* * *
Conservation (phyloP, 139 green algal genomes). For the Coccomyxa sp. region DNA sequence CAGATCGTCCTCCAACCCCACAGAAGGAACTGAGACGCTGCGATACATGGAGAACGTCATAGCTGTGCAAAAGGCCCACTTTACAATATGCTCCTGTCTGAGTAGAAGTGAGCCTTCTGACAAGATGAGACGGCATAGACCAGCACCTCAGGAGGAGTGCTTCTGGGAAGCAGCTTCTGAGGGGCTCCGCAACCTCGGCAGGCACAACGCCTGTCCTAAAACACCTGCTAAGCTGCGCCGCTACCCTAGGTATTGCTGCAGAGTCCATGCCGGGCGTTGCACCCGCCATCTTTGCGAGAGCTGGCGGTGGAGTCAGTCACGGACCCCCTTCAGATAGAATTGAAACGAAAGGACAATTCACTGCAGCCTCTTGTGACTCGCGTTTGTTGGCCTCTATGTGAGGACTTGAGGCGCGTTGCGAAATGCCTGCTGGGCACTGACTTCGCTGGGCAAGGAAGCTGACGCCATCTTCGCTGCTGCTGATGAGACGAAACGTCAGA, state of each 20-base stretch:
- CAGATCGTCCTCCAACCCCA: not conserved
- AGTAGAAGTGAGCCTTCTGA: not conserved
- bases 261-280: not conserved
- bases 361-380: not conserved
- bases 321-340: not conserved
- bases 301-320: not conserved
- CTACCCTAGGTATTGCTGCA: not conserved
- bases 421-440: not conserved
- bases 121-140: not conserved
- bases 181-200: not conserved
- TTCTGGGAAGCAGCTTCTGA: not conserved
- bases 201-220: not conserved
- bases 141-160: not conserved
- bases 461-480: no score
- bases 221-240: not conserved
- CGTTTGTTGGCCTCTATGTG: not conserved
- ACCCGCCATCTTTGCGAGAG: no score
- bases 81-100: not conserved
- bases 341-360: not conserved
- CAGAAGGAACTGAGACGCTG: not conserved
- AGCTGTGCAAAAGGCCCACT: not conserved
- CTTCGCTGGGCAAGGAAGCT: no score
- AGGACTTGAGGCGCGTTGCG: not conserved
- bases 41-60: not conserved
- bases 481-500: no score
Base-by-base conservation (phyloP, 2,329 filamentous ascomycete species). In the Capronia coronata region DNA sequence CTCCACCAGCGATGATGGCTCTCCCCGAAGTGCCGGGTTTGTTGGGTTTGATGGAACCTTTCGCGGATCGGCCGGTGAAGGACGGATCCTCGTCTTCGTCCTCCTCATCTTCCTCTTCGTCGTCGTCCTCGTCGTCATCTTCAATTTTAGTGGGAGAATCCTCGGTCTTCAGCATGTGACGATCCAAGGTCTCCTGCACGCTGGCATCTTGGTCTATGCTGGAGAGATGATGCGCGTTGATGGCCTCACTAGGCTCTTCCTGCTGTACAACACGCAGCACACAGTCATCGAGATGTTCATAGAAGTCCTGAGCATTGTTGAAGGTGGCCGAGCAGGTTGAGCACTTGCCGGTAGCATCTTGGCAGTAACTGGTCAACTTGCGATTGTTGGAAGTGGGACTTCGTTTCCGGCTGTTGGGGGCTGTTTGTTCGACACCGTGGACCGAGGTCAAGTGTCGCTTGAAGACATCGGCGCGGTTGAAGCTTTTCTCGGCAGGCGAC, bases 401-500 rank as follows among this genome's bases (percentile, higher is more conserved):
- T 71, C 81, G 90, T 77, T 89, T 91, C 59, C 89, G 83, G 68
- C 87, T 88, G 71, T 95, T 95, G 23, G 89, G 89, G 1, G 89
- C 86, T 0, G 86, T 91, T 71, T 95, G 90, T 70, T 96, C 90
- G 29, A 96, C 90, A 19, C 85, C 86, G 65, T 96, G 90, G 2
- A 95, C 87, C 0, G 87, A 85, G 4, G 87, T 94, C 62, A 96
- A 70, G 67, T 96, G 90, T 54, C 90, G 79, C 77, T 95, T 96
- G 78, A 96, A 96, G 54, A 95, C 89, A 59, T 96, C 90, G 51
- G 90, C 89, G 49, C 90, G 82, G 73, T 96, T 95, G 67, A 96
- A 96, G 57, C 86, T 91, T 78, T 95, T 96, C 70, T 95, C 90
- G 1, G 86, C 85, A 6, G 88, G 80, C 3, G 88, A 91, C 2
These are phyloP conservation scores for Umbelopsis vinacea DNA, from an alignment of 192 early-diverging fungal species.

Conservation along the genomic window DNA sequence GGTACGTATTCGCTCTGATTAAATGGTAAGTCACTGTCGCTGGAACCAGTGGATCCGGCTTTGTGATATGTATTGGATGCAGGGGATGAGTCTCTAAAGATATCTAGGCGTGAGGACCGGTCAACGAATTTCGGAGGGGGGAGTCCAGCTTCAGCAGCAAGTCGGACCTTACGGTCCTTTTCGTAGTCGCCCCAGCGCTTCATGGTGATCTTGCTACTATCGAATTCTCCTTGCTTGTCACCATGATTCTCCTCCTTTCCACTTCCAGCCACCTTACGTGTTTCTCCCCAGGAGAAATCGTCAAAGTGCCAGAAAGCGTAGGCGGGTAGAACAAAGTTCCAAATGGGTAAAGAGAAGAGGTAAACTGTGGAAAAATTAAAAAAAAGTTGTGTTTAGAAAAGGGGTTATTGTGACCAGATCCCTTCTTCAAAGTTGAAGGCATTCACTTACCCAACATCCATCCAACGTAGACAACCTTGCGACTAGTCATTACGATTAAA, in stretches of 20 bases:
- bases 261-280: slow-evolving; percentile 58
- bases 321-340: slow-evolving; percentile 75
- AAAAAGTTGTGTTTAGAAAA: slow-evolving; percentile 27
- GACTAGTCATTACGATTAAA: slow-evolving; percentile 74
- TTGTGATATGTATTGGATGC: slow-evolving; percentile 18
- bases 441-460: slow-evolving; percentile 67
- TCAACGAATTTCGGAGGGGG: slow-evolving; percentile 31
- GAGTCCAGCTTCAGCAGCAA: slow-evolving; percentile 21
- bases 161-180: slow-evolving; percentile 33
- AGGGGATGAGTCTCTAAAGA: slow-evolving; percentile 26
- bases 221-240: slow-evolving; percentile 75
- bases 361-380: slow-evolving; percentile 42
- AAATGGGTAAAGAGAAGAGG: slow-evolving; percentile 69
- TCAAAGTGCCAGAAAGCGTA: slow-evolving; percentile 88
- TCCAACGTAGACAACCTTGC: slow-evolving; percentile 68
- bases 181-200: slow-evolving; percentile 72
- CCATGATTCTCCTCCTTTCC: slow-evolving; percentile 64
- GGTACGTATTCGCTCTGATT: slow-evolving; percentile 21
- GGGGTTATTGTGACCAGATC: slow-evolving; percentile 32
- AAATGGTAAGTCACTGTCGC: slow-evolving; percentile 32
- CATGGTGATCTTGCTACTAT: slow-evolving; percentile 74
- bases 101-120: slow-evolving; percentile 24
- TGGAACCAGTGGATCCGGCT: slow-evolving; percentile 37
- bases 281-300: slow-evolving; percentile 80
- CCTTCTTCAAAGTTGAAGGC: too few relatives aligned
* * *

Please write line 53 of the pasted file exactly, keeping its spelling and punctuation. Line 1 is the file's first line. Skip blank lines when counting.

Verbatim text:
- TCAAAGTGCCAGAAAGCGTA: slow-evolving; percentile 88